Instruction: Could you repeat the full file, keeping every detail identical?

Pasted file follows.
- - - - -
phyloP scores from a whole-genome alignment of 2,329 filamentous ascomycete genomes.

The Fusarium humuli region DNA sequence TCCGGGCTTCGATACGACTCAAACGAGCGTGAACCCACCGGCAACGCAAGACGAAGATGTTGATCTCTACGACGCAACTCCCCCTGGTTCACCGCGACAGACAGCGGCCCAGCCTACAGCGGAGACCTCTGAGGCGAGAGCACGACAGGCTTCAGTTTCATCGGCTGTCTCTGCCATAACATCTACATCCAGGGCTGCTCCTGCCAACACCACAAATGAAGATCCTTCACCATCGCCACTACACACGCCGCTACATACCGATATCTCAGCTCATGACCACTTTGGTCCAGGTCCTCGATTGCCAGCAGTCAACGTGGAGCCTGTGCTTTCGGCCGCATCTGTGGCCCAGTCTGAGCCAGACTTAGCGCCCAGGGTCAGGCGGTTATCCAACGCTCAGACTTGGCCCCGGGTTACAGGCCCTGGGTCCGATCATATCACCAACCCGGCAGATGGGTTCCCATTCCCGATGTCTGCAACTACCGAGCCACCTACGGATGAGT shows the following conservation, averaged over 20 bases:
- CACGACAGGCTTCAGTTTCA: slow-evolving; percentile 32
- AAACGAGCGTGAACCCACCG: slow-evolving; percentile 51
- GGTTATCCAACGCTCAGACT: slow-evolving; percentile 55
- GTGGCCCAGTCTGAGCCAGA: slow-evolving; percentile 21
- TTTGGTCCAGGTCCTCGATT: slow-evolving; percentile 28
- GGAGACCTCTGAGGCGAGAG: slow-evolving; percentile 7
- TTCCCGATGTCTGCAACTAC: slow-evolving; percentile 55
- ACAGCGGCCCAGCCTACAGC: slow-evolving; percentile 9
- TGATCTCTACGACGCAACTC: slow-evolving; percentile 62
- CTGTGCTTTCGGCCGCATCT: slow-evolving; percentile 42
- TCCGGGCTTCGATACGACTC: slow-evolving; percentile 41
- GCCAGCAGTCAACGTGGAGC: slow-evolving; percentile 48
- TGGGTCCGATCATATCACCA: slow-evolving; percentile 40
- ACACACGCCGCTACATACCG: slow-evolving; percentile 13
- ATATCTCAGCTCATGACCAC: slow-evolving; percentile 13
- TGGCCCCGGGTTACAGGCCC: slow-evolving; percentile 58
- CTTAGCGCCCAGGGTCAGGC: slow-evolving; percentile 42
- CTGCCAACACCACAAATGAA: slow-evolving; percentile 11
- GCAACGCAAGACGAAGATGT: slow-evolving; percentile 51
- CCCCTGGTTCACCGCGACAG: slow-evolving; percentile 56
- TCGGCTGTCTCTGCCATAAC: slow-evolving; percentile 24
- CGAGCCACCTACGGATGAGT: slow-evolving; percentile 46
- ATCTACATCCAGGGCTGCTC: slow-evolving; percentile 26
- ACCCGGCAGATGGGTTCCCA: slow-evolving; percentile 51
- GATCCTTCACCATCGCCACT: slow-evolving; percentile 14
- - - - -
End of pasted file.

phyloP scores from a whole-genome alignment of 2,329 filamentous ascomycete genomes.

The Fusarium humuli region DNA sequence TCCGGGCTTCGATACGACTCAAACGAGCGTGAACCCACCGGCAACGCAAGACGAAGATGTTGATCTCTACGACGCAACTCCCCCTGGTTCACCGCGACAGACAGCGGCCCAGCCTACAGCGGAGACCTCTGAGGCGAGAGCACGACAGGCTTCAGTTTCATCGGCTGTCTCTGCCATAACATCTACATCCAGGGCTGCTCCTGCCAACACCACAAATGAAGATCCTTCACCATCGCCACTACACACGCCGCTACATACCGATATCTCAGCTCATGACCACTTTGGTCCAGGTCCTCGATTGCCAGCAGTCAACGTGGAGCCTGTGCTTTCGGCCGCATCTGTGGCCCAGTCTGAGCCAGACTTAGCGCCCAGGGTCAGGCGGTTATCCAACGCTCAGACTTGGCCCCGGGTTACAGGCCCTGGGTCCGATCATATCACCAACCCGGCAGATGGGTTCCCATTCCCGATGTCTGCAACTACCGAGCCACCTACGGATGAGT shows the following conservation, averaged over 20 bases:
- CACGACAGGCTTCAGTTTCA: slow-evolving; percentile 32
- AAACGAGCGTGAACCCACCG: slow-evolving; percentile 51
- GGTTATCCAACGCTCAGACT: slow-evolving; percentile 55
- GTGGCCCAGTCTGAGCCAGA: slow-evolving; percentile 21
- TTTGGTCCAGGTCCTCGATT: slow-evolving; percentile 28
- GGAGACCTCTGAGGCGAGAG: slow-evolving; percentile 7
- TTCCCGATGTCTGCAACTAC: slow-evolving; percentile 55
- ACAGCGGCCCAGCCTACAGC: slow-evolving; percentile 9
- TGATCTCTACGACGCAACTC: slow-evolving; percentile 62
- CTGTGCTTTCGGCCGCATCT: slow-evolving; percentile 42
- TCCGGGCTTCGATACGACTC: slow-evolving; percentile 41
- GCCAGCAGTCAACGTGGAGC: slow-evolving; percentile 48
- TGGGTCCGATCATATCACCA: slow-evolving; percentile 40
- ACACACGCCGCTACATACCG: slow-evolving; percentile 13
- ATATCTCAGCTCATGACCAC: slow-evolving; percentile 13
- TGGCCCCGGGTTACAGGCCC: slow-evolving; percentile 58
- CTTAGCGCCCAGGGTCAGGC: slow-evolving; percentile 42
- CTGCCAACACCACAAATGAA: slow-evolving; percentile 11
- GCAACGCAAGACGAAGATGT: slow-evolving; percentile 51
- CCCCTGGTTCACCGCGACAG: slow-evolving; percentile 56
- TCGGCTGTCTCTGCCATAAC: slow-evolving; percentile 24
- CGAGCCACCTACGGATGAGT: slow-evolving; percentile 46
- ATCTACATCCAGGGCTGCTC: slow-evolving; percentile 26
- ACCCGGCAGATGGGTTCCCA: slow-evolving; percentile 51
- GATCCTTCACCATCGCCACT: slow-evolving; percentile 14